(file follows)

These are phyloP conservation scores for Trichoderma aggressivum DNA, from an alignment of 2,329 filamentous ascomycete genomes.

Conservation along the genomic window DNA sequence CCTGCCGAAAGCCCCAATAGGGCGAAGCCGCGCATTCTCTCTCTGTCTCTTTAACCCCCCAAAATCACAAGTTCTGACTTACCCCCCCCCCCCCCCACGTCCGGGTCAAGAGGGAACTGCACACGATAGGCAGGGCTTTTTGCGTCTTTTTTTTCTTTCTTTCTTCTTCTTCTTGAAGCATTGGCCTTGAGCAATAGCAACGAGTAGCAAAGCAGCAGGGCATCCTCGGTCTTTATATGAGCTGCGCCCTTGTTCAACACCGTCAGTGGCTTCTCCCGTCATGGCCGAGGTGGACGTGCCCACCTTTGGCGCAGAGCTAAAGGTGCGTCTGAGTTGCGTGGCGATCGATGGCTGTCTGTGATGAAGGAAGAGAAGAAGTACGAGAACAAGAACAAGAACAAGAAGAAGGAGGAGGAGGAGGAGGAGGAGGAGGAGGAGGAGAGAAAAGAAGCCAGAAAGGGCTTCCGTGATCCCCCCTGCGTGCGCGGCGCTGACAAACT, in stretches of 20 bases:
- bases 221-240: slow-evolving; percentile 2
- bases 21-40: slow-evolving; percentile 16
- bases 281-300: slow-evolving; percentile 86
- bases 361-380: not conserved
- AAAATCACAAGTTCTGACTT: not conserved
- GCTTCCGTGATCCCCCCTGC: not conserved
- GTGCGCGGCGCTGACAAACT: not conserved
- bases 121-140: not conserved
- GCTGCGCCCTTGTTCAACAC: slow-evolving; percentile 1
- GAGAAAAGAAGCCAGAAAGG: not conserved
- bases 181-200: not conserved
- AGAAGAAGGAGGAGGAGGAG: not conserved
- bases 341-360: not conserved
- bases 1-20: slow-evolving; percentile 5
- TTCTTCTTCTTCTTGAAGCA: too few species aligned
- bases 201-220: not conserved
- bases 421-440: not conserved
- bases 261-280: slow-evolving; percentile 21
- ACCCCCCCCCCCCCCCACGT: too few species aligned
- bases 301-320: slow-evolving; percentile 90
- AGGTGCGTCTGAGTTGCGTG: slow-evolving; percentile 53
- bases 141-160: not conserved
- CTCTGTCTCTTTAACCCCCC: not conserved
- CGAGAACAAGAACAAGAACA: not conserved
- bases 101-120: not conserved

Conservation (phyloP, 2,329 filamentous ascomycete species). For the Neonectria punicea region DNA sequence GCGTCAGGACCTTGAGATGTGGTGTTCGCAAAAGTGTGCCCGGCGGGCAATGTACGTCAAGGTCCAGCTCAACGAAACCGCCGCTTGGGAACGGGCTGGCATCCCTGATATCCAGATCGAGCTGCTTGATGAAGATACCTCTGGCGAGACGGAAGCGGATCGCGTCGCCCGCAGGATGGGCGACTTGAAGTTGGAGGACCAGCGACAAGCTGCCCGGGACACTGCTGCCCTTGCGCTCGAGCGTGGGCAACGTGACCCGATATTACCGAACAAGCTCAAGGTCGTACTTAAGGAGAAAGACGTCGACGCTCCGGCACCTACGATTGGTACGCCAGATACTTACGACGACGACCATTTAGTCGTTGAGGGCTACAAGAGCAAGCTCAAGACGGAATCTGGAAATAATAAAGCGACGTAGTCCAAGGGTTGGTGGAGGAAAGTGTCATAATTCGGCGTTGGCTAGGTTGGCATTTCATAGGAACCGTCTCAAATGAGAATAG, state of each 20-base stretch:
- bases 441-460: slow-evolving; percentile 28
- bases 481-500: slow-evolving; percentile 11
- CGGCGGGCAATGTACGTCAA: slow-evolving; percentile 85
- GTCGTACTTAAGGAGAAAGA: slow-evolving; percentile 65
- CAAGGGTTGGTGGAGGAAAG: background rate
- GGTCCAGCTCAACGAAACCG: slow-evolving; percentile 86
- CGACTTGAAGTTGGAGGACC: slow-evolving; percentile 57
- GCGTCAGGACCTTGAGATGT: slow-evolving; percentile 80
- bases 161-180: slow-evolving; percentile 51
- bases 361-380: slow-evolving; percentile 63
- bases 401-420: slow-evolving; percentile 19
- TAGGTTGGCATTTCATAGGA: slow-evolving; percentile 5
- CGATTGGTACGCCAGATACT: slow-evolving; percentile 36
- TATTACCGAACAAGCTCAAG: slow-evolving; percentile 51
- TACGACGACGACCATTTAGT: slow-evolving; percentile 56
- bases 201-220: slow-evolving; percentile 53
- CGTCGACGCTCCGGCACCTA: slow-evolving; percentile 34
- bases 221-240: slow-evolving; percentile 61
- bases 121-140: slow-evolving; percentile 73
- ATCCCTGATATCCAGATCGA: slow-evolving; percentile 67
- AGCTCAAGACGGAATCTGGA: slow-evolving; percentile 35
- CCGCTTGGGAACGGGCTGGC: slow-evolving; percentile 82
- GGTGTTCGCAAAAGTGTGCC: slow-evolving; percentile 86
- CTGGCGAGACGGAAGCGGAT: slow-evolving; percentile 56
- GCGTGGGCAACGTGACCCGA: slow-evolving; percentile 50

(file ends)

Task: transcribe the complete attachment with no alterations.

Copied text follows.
These are phyloP conservation scores for Trichoderma aggressivum DNA, from an alignment of 2,329 filamentous ascomycete genomes.

Conservation along the genomic window DNA sequence CCTGCCGAAAGCCCCAATAGGGCGAAGCCGCGCATTCTCTCTCTGTCTCTTTAACCCCCCAAAATCACAAGTTCTGACTTACCCCCCCCCCCCCCCACGTCCGGGTCAAGAGGGAACTGCACACGATAGGCAGGGCTTTTTGCGTCTTTTTTTTCTTTCTTTCTTCTTCTTCTTGAAGCATTGGCCTTGAGCAATAGCAACGAGTAGCAAAGCAGCAGGGCATCCTCGGTCTTTATATGAGCTGCGCCCTTGTTCAACACCGTCAGTGGCTTCTCCCGTCATGGCCGAGGTGGACGTGCCCACCTTTGGCGCAGAGCTAAAGGTGCGTCTGAGTTGCGTGGCGATCGATGGCTGTCTGTGATGAAGGAAGAGAAGAAGTACGAGAACAAGAACAAGAACAAGAAGAAGGAGGAGGAGGAGGAGGAGGAGGAGGAGGAGGAGAGAAAAGAAGCCAGAAAGGGCTTCCGTGATCCCCCCTGCGTGCGCGGCGCTGACAAACT, in stretches of 20 bases:
- bases 221-240: slow-evolving; percentile 2
- bases 21-40: slow-evolving; percentile 16
- bases 281-300: slow-evolving; percentile 86
- bases 361-380: not conserved
- AAAATCACAAGTTCTGACTT: not conserved
- GCTTCCGTGATCCCCCCTGC: not conserved
- GTGCGCGGCGCTGACAAACT: not conserved
- bases 121-140: not conserved
- GCTGCGCCCTTGTTCAACAC: slow-evolving; percentile 1
- GAGAAAAGAAGCCAGAAAGG: not conserved
- bases 181-200: not conserved
- AGAAGAAGGAGGAGGAGGAG: not conserved
- bases 341-360: not conserved
- bases 1-20: slow-evolving; percentile 5
- TTCTTCTTCTTCTTGAAGCA: too few species aligned
- bases 201-220: not conserved
- bases 421-440: not conserved
- bases 261-280: slow-evolving; percentile 21
- ACCCCCCCCCCCCCCCACGT: too few species aligned
- bases 301-320: slow-evolving; percentile 90
- AGGTGCGTCTGAGTTGCGTG: slow-evolving; percentile 53
- bases 141-160: not conserved
- CTCTGTCTCTTTAACCCCCC: not conserved
- CGAGAACAAGAACAAGAACA: not conserved
- bases 101-120: not conserved

Conservation (phyloP, 2,329 filamentous ascomycete species). For the Neonectria punicea region DNA sequence GCGTCAGGACCTTGAGATGTGGTGTTCGCAAAAGTGTGCCCGGCGGGCAATGTACGTCAAGGTCCAGCTCAACGAAACCGCCGCTTGGGAACGGGCTGGCATCCCTGATATCCAGATCGAGCTGCTTGATGAAGATACCTCTGGCGAGACGGAAGCGGATCGCGTCGCCCGCAGGATGGGCGACTTGAAGTTGGAGGACCAGCGACAAGCTGCCCGGGACACTGCTGCCCTTGCGCTCGAGCGTGGGCAACGTGACCCGATATTACCGAACAAGCTCAAGGTCGTACTTAAGGAGAAAGACGTCGACGCTCCGGCACCTACGATTGGTACGCCAGATACTTACGACGACGACCATTTAGTCGTTGAGGGCTACAAGAGCAAGCTCAAGACGGAATCTGGAAATAATAAAGCGACGTAGTCCAAGGGTTGGTGGAGGAAAGTGTCATAATTCGGCGTTGGCTAGGTTGGCATTTCATAGGAACCGTCTCAAATGAGAATAG, state of each 20-base stretch:
- bases 441-460: slow-evolving; percentile 28
- bases 481-500: slow-evolving; percentile 11
- CGGCGGGCAATGTACGTCAA: slow-evolving; percentile 85
- GTCGTACTTAAGGAGAAAGA: slow-evolving; percentile 65
- CAAGGGTTGGTGGAGGAAAG: background rate
- GGTCCAGCTCAACGAAACCG: slow-evolving; percentile 86
- CGACTTGAAGTTGGAGGACC: slow-evolving; percentile 57
- GCGTCAGGACCTTGAGATGT: slow-evolving; percentile 80
- bases 161-180: slow-evolving; percentile 51
- bases 361-380: slow-evolving; percentile 63
- bases 401-420: slow-evolving; percentile 19
- TAGGTTGGCATTTCATAGGA: slow-evolving; percentile 5
- CGATTGGTACGCCAGATACT: slow-evolving; percentile 36
- TATTACCGAACAAGCTCAAG: slow-evolving; percentile 51
- TACGACGACGACCATTTAGT: slow-evolving; percentile 56
- bases 201-220: slow-evolving; percentile 53
- CGTCGACGCTCCGGCACCTA: slow-evolving; percentile 34
- bases 221-240: slow-evolving; percentile 61
- bases 121-140: slow-evolving; percentile 73
- ATCCCTGATATCCAGATCGA: slow-evolving; percentile 67
- AGCTCAAGACGGAATCTGGA: slow-evolving; percentile 35
- CCGCTTGGGAACGGGCTGGC: slow-evolving; percentile 82
- GGTGTTCGCAAAAGTGTGCC: slow-evolving; percentile 86
- CTGGCGAGACGGAAGCGGAT: slow-evolving; percentile 56
- GCGTGGGCAACGTGACCCGA: slow-evolving; percentile 50